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Jiří Zemánek, the researcher, educator and popularizer of playful science, who works at the Department of Control Engineering at the Faculty of Electrical Engineering, received the prestigious Fulbright-Masaryk scholarship. He will attempt to contribute to the research of digital materials, a revolutionary concept designed to build complex devices from small identical components at Massachusetts Institute of Technology (MIT) in the 2019/2020 academic year. Zemánek was invited to the project by American scientists because of his cutting-edge research results on distributed manipulation. The scholarship committee also took into account its public activities, for example in the academic senate or as the director of the Maker Faire Prague festival.

Fulbright-Masaryk's scholarship is one of the scholarships awarded annually by the Czech-American  J. William Fulbright Committee to Czech scientists for long-term lectures or research in the USA. The program is designed for outstanding professionals who are simultaneously active in civil or public life, as was Tomáš Garrigue Masaryk.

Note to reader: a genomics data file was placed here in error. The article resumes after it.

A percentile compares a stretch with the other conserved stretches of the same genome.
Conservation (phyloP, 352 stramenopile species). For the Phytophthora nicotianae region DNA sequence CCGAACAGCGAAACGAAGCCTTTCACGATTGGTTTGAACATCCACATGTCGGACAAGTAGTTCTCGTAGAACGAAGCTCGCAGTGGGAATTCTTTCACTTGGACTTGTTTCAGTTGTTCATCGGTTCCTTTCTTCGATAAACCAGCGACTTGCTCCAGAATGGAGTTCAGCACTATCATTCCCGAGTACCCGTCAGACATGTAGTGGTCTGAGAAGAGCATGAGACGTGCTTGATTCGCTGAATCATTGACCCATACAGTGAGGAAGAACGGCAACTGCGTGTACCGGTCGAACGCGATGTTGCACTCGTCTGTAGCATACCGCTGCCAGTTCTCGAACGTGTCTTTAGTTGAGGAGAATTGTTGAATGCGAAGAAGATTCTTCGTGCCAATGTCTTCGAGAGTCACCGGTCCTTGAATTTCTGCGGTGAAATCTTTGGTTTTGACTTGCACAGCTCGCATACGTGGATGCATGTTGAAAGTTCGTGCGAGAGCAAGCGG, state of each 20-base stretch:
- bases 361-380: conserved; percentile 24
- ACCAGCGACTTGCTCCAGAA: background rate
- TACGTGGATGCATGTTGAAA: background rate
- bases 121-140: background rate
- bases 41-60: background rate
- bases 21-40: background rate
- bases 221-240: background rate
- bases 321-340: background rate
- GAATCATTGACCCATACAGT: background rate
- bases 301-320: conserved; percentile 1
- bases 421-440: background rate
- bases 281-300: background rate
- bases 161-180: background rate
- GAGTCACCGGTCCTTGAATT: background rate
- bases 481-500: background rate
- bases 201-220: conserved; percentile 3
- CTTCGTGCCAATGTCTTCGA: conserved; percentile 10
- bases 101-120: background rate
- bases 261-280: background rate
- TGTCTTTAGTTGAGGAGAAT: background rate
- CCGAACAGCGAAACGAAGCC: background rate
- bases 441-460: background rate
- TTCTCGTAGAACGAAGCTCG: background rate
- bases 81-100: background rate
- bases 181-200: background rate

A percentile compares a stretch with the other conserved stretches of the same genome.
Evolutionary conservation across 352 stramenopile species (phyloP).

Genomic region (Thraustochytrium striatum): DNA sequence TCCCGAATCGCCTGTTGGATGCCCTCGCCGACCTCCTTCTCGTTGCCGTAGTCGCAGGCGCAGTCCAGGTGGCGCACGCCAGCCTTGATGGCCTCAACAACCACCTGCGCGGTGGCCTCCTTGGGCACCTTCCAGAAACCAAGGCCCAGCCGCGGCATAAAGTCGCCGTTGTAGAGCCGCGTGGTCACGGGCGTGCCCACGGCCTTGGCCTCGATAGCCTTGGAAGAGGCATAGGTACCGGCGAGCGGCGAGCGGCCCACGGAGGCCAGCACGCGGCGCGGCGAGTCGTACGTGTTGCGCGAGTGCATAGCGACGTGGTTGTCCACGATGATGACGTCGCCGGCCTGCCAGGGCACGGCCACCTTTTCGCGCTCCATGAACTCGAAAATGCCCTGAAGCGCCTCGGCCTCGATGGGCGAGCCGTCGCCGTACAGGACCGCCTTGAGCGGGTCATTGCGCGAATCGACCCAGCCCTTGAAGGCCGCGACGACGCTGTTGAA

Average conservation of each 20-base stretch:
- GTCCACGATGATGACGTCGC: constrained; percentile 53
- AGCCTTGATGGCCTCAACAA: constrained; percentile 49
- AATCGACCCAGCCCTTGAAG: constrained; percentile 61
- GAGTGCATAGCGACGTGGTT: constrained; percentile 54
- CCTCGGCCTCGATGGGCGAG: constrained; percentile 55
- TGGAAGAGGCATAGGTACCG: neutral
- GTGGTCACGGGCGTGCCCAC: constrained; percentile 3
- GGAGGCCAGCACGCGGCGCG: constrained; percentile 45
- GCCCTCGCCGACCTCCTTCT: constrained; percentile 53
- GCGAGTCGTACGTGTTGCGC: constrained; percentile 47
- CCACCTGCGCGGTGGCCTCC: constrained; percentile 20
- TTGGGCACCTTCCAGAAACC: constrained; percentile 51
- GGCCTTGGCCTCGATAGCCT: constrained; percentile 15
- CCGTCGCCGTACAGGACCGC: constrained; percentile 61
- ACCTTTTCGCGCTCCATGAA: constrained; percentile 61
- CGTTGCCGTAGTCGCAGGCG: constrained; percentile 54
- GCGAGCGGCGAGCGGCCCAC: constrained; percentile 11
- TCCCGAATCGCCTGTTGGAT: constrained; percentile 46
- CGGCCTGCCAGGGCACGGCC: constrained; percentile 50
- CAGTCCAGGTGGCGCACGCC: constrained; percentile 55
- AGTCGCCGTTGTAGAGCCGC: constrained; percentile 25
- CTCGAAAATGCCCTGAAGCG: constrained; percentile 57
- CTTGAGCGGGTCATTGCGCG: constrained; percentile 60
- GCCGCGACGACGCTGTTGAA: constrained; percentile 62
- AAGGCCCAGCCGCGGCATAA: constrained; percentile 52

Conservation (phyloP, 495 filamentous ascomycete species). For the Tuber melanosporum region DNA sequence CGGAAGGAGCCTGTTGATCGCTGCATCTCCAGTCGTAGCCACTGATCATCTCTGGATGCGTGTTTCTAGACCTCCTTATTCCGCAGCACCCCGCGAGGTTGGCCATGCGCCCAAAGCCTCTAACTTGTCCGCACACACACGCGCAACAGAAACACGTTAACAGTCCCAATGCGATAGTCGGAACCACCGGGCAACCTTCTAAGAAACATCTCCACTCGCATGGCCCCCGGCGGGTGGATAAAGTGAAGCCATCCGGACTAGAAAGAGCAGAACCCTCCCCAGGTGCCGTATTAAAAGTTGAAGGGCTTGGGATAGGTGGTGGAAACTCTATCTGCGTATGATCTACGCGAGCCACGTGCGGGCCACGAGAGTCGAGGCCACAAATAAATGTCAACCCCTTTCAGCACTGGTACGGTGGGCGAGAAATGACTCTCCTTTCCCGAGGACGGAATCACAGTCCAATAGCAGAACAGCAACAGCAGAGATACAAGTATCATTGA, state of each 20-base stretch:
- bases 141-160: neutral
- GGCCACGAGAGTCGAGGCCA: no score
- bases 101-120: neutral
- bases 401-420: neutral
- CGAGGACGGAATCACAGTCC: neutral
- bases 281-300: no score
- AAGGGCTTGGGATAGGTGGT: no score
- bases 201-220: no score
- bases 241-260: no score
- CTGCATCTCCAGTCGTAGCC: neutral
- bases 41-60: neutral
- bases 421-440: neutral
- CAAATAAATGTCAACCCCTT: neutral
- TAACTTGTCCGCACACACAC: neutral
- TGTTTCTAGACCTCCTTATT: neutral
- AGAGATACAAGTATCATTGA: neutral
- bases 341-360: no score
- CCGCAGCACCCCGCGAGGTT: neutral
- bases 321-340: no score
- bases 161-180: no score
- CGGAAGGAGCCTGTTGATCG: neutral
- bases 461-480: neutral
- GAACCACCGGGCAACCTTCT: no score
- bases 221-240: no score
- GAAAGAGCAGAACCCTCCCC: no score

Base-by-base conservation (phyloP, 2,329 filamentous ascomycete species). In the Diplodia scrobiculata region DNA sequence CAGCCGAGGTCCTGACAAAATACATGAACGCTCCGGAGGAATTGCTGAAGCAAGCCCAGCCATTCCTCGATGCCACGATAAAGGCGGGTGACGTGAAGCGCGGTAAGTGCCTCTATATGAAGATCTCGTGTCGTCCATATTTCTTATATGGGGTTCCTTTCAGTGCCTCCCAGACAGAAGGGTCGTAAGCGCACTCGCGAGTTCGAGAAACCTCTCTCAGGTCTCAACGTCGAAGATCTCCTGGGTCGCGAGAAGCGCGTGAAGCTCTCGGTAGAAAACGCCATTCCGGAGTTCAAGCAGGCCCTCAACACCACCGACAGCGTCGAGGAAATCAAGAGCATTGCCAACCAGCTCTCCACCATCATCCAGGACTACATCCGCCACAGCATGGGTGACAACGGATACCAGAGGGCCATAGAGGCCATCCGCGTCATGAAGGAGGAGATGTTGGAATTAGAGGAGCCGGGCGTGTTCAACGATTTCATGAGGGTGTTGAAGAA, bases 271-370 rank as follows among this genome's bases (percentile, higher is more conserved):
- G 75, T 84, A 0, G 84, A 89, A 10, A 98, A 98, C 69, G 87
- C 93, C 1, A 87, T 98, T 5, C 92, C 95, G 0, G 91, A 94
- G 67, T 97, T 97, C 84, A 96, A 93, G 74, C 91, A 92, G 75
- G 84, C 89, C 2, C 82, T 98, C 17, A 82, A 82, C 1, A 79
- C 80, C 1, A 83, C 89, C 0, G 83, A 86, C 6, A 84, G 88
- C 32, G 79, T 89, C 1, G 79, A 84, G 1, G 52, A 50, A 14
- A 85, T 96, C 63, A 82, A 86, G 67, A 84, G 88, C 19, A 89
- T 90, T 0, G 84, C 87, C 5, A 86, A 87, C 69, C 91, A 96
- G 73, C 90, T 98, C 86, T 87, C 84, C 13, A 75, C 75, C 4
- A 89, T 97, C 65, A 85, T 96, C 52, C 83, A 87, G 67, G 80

To be eligible for The Fulbright-Masaryk scholarship, one needs to obtain personal invitation from the head of a specific US scientific program. In the case of Jiří Zemánek, it is Neil Gershenfeld, a world-renowned professor at the Massachusetts Institute of Technology and Director of the Center for Bits and Atoms, who is working with his team on digital materials. These are lego-like futuristic systems that will allow different devices to be assembled from identical components in the future. The parts can have specific characteristics and can be manufactured in different sizes, but thanks to their uniform form, it would be possible to assemble them into any object and then easily repair or recycled it into another object. The long-term goal is to use these materials to create machines that replicate themselves or use them to conquer space.